So – assuming you sat through the whole strangely compelling event, as I did – who did you think won?
Chances are that depends on which party you already favoured before the whole shiny process began. On whose outlook you most agreed with – and who you most agreed with already.
So the Daily Telegraph reported: “Miliband flops as outsiders shine.” While the Guardian claimed: “Labour buoyed as Miliband edges Cameron.” In the Mirror it was: “Cam hit for six.” While the Express had: “Cool Cameron on top.”
All of which tells you very little except which papers favour which parties. And you knew that already if you’ve been looking any time in the past several decades.
Oddly, it was the Daily Star that came closest to what you might call the truth, admitting: “No clue who’s won it.”
That paper, though, is throwing all its weight behind the UK Independence Party – and however you rated Nigel Farage’s performance in the great game-show, he’s not on his way to Downing Street.
Neither is Nicola Sturgeon – though she could well have a major part to play in the post-election shake-up if the Scottish National Party does as well north of the border as is generally predicted.
If there was any clear debate winner, it was Sturgeon, who showed a clearer command of the issues than any of her rivals. If I were in Scotland, she’d have my vote (she would have had already – see above). And I won’t mind if, a month from now, she gets to play the role of kingmaker at Westminster.
There may be a certain irony in that prospect. A party whose stated aim is to dismantle the United Kingdom virtually getting to pick its prime minister. But as long as the kingdom remains united, why not?
The Scots, after all, might justifiably complain that they have suffered long enough under rule from London.
And there are plenty of people south of the border who will agree with her assessment that austerity is damaging Britain, not helping it.
That the economy should serve the people, not the other way around.
And that pouring billions of pounds into renewing a nuclear weapons programme that is outdated, dangerous and of zero use in today’s world is plum crazy.
There is just one party in England – at least among those deemed important enough to feature in the debate – which agrees with Sturgeon’s analysis of all those points. Whether or not you agree with them too will determine what you thought of Natalie Bennett’s contribution to the evening.
The Green Party leader was also clear and straightforward, making her points with none of the waffle produced by all four of the men on show. Her succinct put-down of Farage's nonsense about keeping the National Health Service national - simply pointing out the simple fact that the NHS couldn't function at all without its immigrant workers - was a sharp needle to pop an overblown hot-air balloon.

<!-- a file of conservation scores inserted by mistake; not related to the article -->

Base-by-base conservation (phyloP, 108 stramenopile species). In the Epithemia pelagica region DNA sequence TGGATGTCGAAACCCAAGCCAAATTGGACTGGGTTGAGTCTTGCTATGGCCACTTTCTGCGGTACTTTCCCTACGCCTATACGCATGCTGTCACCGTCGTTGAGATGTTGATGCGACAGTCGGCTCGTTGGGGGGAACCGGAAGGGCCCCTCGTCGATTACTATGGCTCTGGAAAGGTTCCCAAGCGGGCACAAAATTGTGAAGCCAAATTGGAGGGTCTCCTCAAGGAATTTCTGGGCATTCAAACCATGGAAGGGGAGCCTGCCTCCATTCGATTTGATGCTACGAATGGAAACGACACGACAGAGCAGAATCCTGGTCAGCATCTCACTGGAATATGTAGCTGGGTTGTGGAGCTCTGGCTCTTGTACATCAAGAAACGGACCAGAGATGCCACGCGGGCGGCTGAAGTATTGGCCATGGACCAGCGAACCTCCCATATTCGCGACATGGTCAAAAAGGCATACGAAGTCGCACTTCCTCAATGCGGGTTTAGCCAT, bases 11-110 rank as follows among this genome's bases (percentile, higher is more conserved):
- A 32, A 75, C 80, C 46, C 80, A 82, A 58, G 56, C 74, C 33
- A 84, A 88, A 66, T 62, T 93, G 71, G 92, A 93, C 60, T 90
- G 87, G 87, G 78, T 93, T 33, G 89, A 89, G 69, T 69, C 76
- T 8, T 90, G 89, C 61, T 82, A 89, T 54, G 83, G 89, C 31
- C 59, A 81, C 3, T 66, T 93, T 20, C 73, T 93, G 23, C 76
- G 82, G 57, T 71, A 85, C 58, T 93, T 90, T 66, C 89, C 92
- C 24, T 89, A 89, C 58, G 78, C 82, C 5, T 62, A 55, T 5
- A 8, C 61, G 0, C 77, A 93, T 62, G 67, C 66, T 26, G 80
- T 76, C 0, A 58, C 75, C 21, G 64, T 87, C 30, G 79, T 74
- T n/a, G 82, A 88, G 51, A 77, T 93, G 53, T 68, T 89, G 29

Bennett alone seemed to want to take a longer view than the next five years. And, heaven knows, the short-termism of five-years-at-a-time politics is a major reason why our leaders never seem to grasp the things that really, really matter: pollution, climate change, the wholesale destruction of our global habitat.
I’m hardly the first to remark on what a refreshing change it made to have three women among the line-up of party leaders. And I don’t suppose I’m alone in feeling that all three performed better than any of the men – though Leanne Wood of Plaid Cymru unashamedly addressed all her remarks purely to her Welsh constituents.
It’s a strange fact that the only two realistic contenders for a residency at No 10 were the least impressive performers of the lot. At least, that’s how I saw it – an exit poll quoted by most of the national papers put David Cameron third and Ed Miliband fourth. Which hardly justified the headlines writing Miliband off.
In one interesting – and depressing – way the winner, even before the game began, was Farage.
Why else, in a format which allowed for only four questions to be addressed, was one of those questions about immigration?
Perhaps next time we’ll hear more about things that really matter – like education, social housing, energy and transport policy. And yes, climate change, rising sea levels and the rest of it.
Except there won’t be a next time. Not for another five years, anyway. By which time one or more of these seven samurai will have moved the agenda on somewhat.
And maybe – just maybe – someone out there will have realised that this isn’t actually a game. That winning or losing the vote on May 7 matters more than winning or losing at Britain’s Got Talent. Even if it is just a short-term gain.